Methods
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Instance Public methods
default_url_options(options)
default_url_options=(options)
Also aliased as: default_url_options
# File actionpack/lib/action_dispatch/routing/mapper.rb, line 536
def default_url_options=(options)
  @set.default_url_options = options
end
has_named_route?(name)

Query if the following named route was already defined.

# File actionpack/lib/action_dispatch/routing/mapper.rb, line 548
def has_named_route?(name)
  @set.named_routes.routes[name.to_sym]
end
match(path, options=nil)

Matches a url pattern to one or more routes.

You should not use the `match` method in your router without specifying an HTTP method.

If you want to expose your action to both GET and POST, use:

# sets :controller, :action and :id in params
match ':controller/:action/:id', via: [:get, :post]

Note that :controller, :action, :id are interpreted as url query parameters and thus available as params in an action.

If you want to expose your action to GET, use `get` in the router:

Instead of:

match ":controller/:action/:id"

Do:

get ":controller/:action/:id"

Two of these symbols are special, :controller maps to the controller and :action to the controller's action. A pattern can also map wildcard segments (globs) to params:

get 'songs/*category/:title', to: 'songs#show'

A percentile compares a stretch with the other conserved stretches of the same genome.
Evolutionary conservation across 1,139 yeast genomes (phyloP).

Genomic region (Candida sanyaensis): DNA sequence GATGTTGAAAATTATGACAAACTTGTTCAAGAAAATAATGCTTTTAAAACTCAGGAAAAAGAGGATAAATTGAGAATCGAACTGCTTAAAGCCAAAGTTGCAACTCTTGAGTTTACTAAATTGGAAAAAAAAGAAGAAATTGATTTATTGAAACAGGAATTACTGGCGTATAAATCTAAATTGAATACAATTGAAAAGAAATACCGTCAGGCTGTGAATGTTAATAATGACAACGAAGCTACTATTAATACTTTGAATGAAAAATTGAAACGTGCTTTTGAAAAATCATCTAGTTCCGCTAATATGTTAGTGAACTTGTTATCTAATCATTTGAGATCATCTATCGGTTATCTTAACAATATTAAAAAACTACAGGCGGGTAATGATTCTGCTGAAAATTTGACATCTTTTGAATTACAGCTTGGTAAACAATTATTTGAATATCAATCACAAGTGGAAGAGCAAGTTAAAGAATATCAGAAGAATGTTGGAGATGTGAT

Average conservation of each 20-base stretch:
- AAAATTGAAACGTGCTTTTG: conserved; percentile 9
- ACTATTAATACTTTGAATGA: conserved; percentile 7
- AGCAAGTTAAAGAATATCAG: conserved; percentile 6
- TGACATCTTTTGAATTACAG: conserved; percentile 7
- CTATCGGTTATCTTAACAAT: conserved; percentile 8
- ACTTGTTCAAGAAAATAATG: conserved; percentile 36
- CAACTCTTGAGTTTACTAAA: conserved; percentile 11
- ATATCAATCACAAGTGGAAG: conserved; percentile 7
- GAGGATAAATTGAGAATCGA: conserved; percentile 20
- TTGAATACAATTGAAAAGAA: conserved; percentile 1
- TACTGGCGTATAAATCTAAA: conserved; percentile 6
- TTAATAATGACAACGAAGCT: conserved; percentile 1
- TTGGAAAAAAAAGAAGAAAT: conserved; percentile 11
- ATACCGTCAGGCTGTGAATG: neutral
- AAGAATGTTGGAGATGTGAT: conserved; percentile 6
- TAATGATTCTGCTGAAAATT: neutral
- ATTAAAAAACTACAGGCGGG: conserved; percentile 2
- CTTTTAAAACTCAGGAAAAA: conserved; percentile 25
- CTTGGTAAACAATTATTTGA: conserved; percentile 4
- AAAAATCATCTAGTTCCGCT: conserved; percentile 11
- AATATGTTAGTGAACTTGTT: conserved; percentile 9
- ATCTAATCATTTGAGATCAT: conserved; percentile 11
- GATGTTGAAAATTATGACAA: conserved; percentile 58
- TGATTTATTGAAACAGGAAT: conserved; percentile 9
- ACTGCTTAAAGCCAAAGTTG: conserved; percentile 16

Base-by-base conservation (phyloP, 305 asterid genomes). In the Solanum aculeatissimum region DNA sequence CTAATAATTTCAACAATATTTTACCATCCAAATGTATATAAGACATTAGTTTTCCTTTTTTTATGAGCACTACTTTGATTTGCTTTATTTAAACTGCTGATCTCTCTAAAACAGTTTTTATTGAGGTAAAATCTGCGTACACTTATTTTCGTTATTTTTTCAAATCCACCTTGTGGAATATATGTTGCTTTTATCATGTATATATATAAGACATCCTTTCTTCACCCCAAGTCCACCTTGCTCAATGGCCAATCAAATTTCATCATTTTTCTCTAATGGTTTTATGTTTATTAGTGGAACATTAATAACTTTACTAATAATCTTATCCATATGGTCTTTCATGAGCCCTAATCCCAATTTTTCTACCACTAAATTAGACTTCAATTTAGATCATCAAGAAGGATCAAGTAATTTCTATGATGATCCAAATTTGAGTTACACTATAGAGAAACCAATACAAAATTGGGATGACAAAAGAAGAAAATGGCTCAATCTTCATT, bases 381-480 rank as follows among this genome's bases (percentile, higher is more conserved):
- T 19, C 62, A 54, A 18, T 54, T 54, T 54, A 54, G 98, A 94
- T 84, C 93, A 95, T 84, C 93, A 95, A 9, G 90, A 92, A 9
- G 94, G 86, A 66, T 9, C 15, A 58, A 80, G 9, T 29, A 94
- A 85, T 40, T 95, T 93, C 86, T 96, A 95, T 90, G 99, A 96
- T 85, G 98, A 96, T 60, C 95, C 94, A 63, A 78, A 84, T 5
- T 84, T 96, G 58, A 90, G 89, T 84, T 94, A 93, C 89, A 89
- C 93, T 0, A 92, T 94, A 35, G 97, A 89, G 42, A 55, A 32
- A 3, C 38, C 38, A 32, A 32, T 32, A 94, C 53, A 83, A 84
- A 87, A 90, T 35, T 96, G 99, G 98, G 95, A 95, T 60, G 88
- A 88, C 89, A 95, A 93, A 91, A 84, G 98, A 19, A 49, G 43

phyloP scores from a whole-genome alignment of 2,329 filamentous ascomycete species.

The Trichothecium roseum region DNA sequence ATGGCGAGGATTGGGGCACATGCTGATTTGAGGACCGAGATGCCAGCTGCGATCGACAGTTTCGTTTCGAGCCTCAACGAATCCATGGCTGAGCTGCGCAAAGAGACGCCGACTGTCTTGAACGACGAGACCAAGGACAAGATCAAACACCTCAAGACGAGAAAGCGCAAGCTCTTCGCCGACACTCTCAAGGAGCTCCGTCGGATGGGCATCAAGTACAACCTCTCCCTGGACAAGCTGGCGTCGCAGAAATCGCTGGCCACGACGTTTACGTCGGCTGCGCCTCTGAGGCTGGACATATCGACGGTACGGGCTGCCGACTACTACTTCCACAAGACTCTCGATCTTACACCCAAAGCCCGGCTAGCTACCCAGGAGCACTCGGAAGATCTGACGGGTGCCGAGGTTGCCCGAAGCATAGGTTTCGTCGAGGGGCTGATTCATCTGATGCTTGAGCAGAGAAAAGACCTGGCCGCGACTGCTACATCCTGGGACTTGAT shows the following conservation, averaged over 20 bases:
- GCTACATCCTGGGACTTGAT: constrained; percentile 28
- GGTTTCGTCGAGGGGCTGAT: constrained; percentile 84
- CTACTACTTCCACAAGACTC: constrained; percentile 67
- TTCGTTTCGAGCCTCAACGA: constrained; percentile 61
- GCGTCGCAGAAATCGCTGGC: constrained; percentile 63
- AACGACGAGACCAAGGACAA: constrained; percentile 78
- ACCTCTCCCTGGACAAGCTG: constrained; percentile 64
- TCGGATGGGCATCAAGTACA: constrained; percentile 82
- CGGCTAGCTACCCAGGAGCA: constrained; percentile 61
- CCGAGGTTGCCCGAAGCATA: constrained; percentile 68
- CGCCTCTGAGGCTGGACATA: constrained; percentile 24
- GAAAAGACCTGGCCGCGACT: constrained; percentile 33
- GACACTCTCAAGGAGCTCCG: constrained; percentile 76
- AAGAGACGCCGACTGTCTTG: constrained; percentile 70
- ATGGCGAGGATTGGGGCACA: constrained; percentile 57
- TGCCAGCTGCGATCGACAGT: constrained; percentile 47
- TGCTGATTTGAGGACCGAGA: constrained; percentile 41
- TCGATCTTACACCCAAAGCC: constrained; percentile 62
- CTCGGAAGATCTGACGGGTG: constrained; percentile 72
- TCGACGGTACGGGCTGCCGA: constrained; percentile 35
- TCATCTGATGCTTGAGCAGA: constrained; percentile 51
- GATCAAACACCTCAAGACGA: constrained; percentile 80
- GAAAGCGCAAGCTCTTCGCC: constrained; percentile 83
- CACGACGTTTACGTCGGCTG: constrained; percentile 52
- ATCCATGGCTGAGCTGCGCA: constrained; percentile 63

# 'songs/rock/classic/stairway-to-heaven' sets
#  params[:category] = 'rock/classic'
#  params[:title] = 'stairway-to-heaven'

When a pattern points to an internal route, the route's :action and :controller should be set in options or hash shorthand. Examples:

match 'photos/:id' => 'photos#show', via: [:get]
match 'photos/:id', to: 'photos#show', via: [:get]
match 'photos/:id', controller: 'photos', action: 'show', via: [:get]

A pattern can also point to a Rack endpoint i.e. anything that responds to call:

match 'photos/:id', to: lambda {|hash| [200, {}, ["Coming soon"]] }, via: [:get]
match 'photos/:id', to: PhotoRackApp, via: [:get]
# Yes, controller actions are just rack endpoints
match 'photos/:id', to: PhotosController.action(:show), via: [:get]

Because requesting various HTTP verbs with a single action has security implications, you must either specify the actions in the via options or use one of the HtttpHelpers instead match

Options

Any options not seen here are passed on as params with the url.

:controller

The route's controller.

:action

The route's action.

:path

The path prefix for the routes.

:module

The namespace for :controller.

match 'path', to: 'c#a', module: 'sekret', controller: 'posts', via: [:get]
# => Sekret::PostsController

See Scoping#namespace for its scope equivalent.

:as

The name used to generate routing helpers.

:via

Allowed HTTP verb(s) for route.

match 'path', to: 'c#a', via: :get
match 'path', to: 'c#a', via: [:get, :post]
match 'path', to: 'c#a', via: :all
:to

Points to a Rack endpoint. Can be an object that responds to call or a string representing a controller's action.

match 'path', to: 'controller#action', via: [:get]
match 'path', to: lambda { |env| [200, {}, ["Success!"]] }, via: [:get]
match 'path', to: RackApp, via: [:get]
:on

Shorthand for wrapping routes in a specific RESTful context. Valid values are :member, :collection, and :new. Only use within resource(s) block. For example:

resource :bar do
  match 'foo', to: 'c#a', on: :member, via: [:get, :post]
end

Is equivalent to: